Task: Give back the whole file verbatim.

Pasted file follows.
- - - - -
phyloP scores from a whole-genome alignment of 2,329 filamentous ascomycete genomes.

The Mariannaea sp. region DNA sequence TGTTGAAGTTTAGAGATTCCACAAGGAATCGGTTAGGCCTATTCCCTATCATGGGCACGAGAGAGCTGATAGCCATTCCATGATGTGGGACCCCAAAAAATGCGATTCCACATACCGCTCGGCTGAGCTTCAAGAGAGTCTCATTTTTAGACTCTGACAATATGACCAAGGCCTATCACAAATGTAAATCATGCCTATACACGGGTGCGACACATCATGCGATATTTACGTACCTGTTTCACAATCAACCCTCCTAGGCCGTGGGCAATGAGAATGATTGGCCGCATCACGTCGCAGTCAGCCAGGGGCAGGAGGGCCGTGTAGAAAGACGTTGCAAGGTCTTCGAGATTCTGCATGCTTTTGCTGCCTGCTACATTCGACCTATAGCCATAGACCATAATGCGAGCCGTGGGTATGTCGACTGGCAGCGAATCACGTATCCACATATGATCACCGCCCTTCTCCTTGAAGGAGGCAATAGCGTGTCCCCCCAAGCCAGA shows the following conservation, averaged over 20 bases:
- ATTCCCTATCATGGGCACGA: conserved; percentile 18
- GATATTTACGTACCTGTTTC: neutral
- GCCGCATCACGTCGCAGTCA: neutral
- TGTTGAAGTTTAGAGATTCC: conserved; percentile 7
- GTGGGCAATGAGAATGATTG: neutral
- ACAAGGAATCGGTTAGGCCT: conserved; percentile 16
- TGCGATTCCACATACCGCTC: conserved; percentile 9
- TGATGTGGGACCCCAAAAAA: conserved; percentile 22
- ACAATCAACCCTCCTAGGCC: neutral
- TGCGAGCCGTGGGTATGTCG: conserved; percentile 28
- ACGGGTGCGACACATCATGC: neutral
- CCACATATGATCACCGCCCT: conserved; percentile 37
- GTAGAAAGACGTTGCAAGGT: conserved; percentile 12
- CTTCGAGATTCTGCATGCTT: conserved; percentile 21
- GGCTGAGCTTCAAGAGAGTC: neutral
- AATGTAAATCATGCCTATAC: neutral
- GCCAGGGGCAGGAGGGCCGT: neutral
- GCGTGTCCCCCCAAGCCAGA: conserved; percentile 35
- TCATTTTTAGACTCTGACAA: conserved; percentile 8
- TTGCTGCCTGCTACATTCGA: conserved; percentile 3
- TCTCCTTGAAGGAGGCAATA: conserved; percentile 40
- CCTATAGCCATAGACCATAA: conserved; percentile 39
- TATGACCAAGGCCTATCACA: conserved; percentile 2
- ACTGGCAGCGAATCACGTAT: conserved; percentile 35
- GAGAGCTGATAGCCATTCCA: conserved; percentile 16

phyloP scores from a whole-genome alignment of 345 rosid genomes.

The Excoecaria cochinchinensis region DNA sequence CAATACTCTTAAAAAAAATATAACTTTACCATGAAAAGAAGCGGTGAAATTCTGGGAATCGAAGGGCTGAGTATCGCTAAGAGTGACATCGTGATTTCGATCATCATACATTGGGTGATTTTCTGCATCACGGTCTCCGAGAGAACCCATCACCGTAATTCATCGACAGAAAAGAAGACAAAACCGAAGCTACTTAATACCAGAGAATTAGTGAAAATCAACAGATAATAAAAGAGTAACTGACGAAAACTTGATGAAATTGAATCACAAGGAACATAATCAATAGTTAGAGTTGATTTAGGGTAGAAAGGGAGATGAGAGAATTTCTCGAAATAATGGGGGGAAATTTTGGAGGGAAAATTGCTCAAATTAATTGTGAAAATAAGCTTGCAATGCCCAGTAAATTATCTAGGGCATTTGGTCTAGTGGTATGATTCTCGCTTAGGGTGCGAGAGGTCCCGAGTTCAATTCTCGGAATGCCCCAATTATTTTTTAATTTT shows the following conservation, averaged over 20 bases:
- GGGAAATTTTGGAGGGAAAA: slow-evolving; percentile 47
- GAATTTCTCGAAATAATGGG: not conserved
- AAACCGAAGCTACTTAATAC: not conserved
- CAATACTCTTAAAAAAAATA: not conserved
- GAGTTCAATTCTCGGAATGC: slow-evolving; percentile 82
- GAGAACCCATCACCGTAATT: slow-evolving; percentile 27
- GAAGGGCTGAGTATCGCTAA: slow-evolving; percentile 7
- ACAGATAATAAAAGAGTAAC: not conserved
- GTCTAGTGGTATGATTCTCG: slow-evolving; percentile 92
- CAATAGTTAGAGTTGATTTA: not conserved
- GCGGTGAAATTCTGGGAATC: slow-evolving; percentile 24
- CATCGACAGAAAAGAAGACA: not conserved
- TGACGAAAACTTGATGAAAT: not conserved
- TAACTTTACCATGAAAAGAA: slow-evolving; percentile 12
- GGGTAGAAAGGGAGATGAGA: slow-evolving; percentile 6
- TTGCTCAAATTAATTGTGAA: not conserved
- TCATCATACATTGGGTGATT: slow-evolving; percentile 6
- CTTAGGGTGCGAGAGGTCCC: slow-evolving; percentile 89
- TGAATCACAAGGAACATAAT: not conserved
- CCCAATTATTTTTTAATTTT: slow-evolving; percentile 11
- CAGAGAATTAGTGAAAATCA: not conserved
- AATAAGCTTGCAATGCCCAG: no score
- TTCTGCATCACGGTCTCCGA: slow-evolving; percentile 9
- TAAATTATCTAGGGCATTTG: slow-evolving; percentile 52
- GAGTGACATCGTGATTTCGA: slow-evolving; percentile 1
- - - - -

phyloP scores from a whole-genome alignment of 2,329 filamentous ascomycete genomes.

The Mariannaea sp. region DNA sequence TGTTGAAGTTTAGAGATTCCACAAGGAATCGGTTAGGCCTATTCCCTATCATGGGCACGAGAGAGCTGATAGCCATTCCATGATGTGGGACCCCAAAAAATGCGATTCCACATACCGCTCGGCTGAGCTTCAAGAGAGTCTCATTTTTAGACTCTGACAATATGACCAAGGCCTATCACAAATGTAAATCATGCCTATACACGGGTGCGACACATCATGCGATATTTACGTACCTGTTTCACAATCAACCCTCCTAGGCCGTGGGCAATGAGAATGATTGGCCGCATCACGTCGCAGTCAGCCAGGGGCAGGAGGGCCGTGTAGAAAGACGTTGCAAGGTCTTCGAGATTCTGCATGCTTTTGCTGCCTGCTACATTCGACCTATAGCCATAGACCATAATGCGAGCCGTGGGTATGTCGACTGGCAGCGAATCACGTATCCACATATGATCACCGCCCTTCTCCTTGAAGGAGGCAATAGCGTGTCCCCCCAAGCCAGA shows the following conservation, averaged over 20 bases:
- ATTCCCTATCATGGGCACGA: conserved; percentile 18
- GATATTTACGTACCTGTTTC: neutral
- GCCGCATCACGTCGCAGTCA: neutral
- TGTTGAAGTTTAGAGATTCC: conserved; percentile 7
- GTGGGCAATGAGAATGATTG: neutral
- ACAAGGAATCGGTTAGGCCT: conserved; percentile 16
- TGCGATTCCACATACCGCTC: conserved; percentile 9
- TGATGTGGGACCCCAAAAAA: conserved; percentile 22
- ACAATCAACCCTCCTAGGCC: neutral
- TGCGAGCCGTGGGTATGTCG: conserved; percentile 28
- ACGGGTGCGACACATCATGC: neutral
- CCACATATGATCACCGCCCT: conserved; percentile 37
- GTAGAAAGACGTTGCAAGGT: conserved; percentile 12
- CTTCGAGATTCTGCATGCTT: conserved; percentile 21
- GGCTGAGCTTCAAGAGAGTC: neutral
- AATGTAAATCATGCCTATAC: neutral
- GCCAGGGGCAGGAGGGCCGT: neutral
- GCGTGTCCCCCCAAGCCAGA: conserved; percentile 35
- TCATTTTTAGACTCTGACAA: conserved; percentile 8
- TTGCTGCCTGCTACATTCGA: conserved; percentile 3
- TCTCCTTGAAGGAGGCAATA: conserved; percentile 40
- CCTATAGCCATAGACCATAA: conserved; percentile 39
- TATGACCAAGGCCTATCACA: conserved; percentile 2
- ACTGGCAGCGAATCACGTAT: conserved; percentile 35
- GAGAGCTGATAGCCATTCCA: conserved; percentile 16

phyloP scores from a whole-genome alignment of 345 rosid genomes.

The Excoecaria cochinchinensis region DNA sequence CAATACTCTTAAAAAAAATATAACTTTACCATGAAAAGAAGCGGTGAAATTCTGGGAATCGAAGGGCTGAGTATCGCTAAGAGTGACATCGTGATTTCGATCATCATACATTGGGTGATTTTCTGCATCACGGTCTCCGAGAGAACCCATCACCGTAATTCATCGACAGAAAAGAAGACAAAACCGAAGCTACTTAATACCAGAGAATTAGTGAAAATCAACAGATAATAAAAGAGTAACTGACGAAAACTTGATGAAATTGAATCACAAGGAACATAATCAATAGTTAGAGTTGATTTAGGGTAGAAAGGGAGATGAGAGAATTTCTCGAAATAATGGGGGGAAATTTTGGAGGGAAAATTGCTCAAATTAATTGTGAAAATAAGCTTGCAATGCCCAGTAAATTATCTAGGGCATTTGGTCTAGTGGTATGATTCTCGCTTAGGGTGCGAGAGGTCCCGAGTTCAATTCTCGGAATGCCCCAATTATTTTTTAATTTT shows the following conservation, averaged over 20 bases:
- GGGAAATTTTGGAGGGAAAA: slow-evolving; percentile 47
- GAATTTCTCGAAATAATGGG: not conserved
- AAACCGAAGCTACTTAATAC: not conserved
- CAATACTCTTAAAAAAAATA: not conserved
- GAGTTCAATTCTCGGAATGC: slow-evolving; percentile 82
- GAGAACCCATCACCGTAATT: slow-evolving; percentile 27
- GAAGGGCTGAGTATCGCTAA: slow-evolving; percentile 7
- ACAGATAATAAAAGAGTAAC: not conserved
- GTCTAGTGGTATGATTCTCG: slow-evolving; percentile 92
- CAATAGTTAGAGTTGATTTA: not conserved
- GCGGTGAAATTCTGGGAATC: slow-evolving; percentile 24
- CATCGACAGAAAAGAAGACA: not conserved
- TGACGAAAACTTGATGAAAT: not conserved
- TAACTTTACCATGAAAAGAA: slow-evolving; percentile 12
- GGGTAGAAAGGGAGATGAGA: slow-evolving; percentile 6
- TTGCTCAAATTAATTGTGAA: not conserved
- TCATCATACATTGGGTGATT: slow-evolving; percentile 6
- CTTAGGGTGCGAGAGGTCCC: slow-evolving; percentile 89
- TGAATCACAAGGAACATAAT: not conserved
- CCCAATTATTTTTTAATTTT: slow-evolving; percentile 11
- CAGAGAATTAGTGAAAATCA: not conserved
- AATAAGCTTGCAATGCCCAG: no score
- TTCTGCATCACGGTCTCCGA: slow-evolving; percentile 9
- TAAATTATCTAGGGCATTTG: slow-evolving; percentile 52
- GAGTGACATCGTGATTTCGA: slow-evolving; percentile 1